Hi there! My name is Josh. You might have seen a few of my articles on TCGplayer about Magic: The Gathering in past months. Today, though, I'll be delving into the Pokémon Trading Card Game—specifically why the classic Game Boy Color game is bad for the Old School 1999 format.

Before I begin, I'd like to explain a few things about Old School 1999 and the Game Boy Color game. For those of you not in the know about Old School 1999, it's a format for the Pokémon Trading Card Game that isn't too far off from Magic: The Gathering's Old School 1993-1994 format, which seeks to use the oldest cards from the oldest sets, and nothing else.

In Pokémon's Old School 1999, the same is true. The first three sets in the game—Base Set, Jungle, and Fossil—are the only expansions in the format. The only other legal cards in the format are the four promotional cards released with Pokémon: The First Movie and Mew. Mew, specifically, was actually originally released in Japan in the Fossil expansion set, so despite it being the eighth Wizards of the Coast Black Star Promo, it's legal for this reason.

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Beyond the scope of the format, Old School 1999 is played the same way it would be back in 1999. The Burned condition is nonexistent in Old School, as are Dark, Steel, Fairy, and Dragon types. Furthermore, players do not draw as a result of their opponents taking mulligans at the start of the game. Past that, the rules are effectively the same.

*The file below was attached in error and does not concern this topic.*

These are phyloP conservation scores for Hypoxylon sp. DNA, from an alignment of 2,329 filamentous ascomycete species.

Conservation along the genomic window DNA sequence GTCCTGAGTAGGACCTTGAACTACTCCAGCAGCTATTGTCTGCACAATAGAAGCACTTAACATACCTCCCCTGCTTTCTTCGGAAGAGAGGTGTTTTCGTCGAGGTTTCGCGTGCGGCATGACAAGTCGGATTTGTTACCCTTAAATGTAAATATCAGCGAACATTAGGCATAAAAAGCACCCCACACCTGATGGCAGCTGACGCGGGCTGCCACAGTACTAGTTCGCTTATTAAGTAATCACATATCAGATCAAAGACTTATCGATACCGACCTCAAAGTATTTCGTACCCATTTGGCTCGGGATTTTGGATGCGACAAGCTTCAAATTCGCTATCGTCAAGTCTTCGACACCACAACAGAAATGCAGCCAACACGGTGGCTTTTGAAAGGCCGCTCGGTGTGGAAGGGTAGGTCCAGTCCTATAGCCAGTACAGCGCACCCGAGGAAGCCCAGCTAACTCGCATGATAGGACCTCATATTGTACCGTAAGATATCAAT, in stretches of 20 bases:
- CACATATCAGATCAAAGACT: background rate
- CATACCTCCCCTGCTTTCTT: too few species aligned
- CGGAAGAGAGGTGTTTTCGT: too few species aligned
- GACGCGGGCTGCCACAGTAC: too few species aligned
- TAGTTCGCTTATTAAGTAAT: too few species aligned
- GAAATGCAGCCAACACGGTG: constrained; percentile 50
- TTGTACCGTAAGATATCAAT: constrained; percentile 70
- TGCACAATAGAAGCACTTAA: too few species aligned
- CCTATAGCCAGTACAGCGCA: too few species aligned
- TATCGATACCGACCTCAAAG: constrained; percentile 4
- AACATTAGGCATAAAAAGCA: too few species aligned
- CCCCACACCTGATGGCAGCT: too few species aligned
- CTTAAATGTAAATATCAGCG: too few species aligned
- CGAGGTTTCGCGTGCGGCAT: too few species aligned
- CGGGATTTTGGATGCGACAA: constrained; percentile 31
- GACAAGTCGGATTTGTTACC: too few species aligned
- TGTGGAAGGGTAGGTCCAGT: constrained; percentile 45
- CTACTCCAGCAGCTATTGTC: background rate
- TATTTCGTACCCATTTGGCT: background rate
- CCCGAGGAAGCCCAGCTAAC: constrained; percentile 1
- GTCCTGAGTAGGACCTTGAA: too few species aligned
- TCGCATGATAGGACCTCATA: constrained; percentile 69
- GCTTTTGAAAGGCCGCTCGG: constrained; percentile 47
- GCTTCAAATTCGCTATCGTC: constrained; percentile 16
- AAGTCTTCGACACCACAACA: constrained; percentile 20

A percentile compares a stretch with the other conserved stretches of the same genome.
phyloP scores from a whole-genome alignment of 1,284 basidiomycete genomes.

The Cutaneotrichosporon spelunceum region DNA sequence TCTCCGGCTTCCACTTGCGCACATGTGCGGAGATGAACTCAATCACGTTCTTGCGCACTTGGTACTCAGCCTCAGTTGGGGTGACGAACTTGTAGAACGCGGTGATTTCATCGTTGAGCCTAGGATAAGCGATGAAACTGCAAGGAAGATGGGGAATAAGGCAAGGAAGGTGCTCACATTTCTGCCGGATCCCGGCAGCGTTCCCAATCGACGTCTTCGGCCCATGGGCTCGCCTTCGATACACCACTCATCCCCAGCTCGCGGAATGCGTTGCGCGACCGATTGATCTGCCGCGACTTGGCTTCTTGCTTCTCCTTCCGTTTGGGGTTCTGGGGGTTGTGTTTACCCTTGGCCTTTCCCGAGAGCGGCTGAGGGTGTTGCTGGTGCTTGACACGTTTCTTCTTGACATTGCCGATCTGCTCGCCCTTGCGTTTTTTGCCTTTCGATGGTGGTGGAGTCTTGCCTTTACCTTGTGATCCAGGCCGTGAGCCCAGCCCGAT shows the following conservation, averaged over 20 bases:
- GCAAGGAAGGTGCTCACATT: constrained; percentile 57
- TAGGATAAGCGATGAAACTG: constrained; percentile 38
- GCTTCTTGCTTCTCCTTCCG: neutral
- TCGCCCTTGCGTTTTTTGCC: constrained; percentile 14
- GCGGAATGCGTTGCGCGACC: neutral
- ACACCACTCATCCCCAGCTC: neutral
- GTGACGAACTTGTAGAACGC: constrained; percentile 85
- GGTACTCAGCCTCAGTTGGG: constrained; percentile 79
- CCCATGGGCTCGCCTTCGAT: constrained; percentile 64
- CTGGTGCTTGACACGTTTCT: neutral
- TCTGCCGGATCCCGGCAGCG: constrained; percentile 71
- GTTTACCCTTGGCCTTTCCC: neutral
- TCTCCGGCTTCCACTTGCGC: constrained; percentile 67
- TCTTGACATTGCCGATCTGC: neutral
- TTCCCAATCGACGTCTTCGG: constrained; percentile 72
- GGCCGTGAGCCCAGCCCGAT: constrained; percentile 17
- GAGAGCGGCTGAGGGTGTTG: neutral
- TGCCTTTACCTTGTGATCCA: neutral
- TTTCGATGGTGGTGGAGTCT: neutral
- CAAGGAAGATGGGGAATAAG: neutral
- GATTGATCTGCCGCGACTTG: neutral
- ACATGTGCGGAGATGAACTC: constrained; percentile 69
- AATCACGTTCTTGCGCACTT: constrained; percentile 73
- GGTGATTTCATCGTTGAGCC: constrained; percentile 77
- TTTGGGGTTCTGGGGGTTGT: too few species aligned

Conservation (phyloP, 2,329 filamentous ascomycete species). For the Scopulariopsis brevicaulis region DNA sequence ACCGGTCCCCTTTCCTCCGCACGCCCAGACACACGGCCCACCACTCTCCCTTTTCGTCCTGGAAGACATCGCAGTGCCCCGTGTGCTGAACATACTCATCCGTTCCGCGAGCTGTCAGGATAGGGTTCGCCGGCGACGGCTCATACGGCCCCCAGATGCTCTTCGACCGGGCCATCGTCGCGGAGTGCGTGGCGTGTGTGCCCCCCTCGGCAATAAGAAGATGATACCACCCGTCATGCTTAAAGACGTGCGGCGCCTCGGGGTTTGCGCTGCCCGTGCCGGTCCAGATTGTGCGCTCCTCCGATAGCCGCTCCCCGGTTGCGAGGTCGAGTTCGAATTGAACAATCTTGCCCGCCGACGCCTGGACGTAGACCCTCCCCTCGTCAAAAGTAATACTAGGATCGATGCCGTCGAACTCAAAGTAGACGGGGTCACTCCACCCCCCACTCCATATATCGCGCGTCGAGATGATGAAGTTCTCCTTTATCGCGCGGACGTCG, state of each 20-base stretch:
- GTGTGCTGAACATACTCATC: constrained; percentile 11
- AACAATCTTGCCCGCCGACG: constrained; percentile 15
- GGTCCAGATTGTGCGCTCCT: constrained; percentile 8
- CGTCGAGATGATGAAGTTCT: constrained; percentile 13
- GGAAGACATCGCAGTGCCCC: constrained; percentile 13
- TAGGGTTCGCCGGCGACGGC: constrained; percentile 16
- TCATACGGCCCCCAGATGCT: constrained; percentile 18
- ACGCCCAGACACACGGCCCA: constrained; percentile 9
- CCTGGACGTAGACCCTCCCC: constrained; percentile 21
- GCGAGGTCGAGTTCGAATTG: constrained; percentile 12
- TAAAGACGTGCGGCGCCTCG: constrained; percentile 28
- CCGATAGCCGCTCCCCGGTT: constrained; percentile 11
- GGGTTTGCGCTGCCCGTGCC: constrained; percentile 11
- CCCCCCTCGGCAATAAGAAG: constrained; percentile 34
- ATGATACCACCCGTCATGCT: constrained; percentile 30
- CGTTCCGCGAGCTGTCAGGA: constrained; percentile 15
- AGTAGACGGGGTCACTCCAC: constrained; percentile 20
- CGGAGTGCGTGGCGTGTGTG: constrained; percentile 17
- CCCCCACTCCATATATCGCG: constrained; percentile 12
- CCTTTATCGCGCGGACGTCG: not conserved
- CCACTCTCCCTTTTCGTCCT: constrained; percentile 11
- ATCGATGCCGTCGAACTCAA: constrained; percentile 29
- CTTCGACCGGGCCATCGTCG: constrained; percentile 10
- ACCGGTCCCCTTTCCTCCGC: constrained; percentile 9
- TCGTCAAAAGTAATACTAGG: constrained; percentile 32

The Pokémon Trading Card Game for the Game Boy Color also does not have very different rules from the games we play in real life today. Using a similar core to Old School 1999 as a whole, the Game Boy Color game melds the card game with a Pokémon League style not unlike the main series Pokémon RPGs. However, the game is clunky and slow to start.

However, the clunkiness and speed (or lack thereof) that this video game possesses are only the tip of the iceberg on why it's a bad game for people looking to get into Old School 1999. Here are a few more reasons why it's not a good choice for interested players:

Of course, the Game Boy Color game isn't all bad. In many ways, it's a great advertising tool for Old School 1999. Plus, it teaches the basics of the early years of the card game. However, these pros are far outweighed by the cons.

For what it's worth, the game has progressed far beyond what Old School 1999 could ever hope to be. After all, the scope of the game overall is more than those three sets and five promos. But the lessons of the present can be applied to the format of the past. Here are some things to keep in mind:

It's important to apply these tips to the Old School 2000 format, which includes the Rocket expansion as well as Gym Heroes and Gym Challenge. The Pokémon Trading Card Game for the Game Boy Color is even more ineffectual here, however, as none of these cards even exist in that format, besides what's in Old School 1999.

All in all, the Game Boy Color game doesn't stack up to actual play with the cards it uses. In other words, the finished work, while fun in some ways, is lesser when compared to the sum of its parts.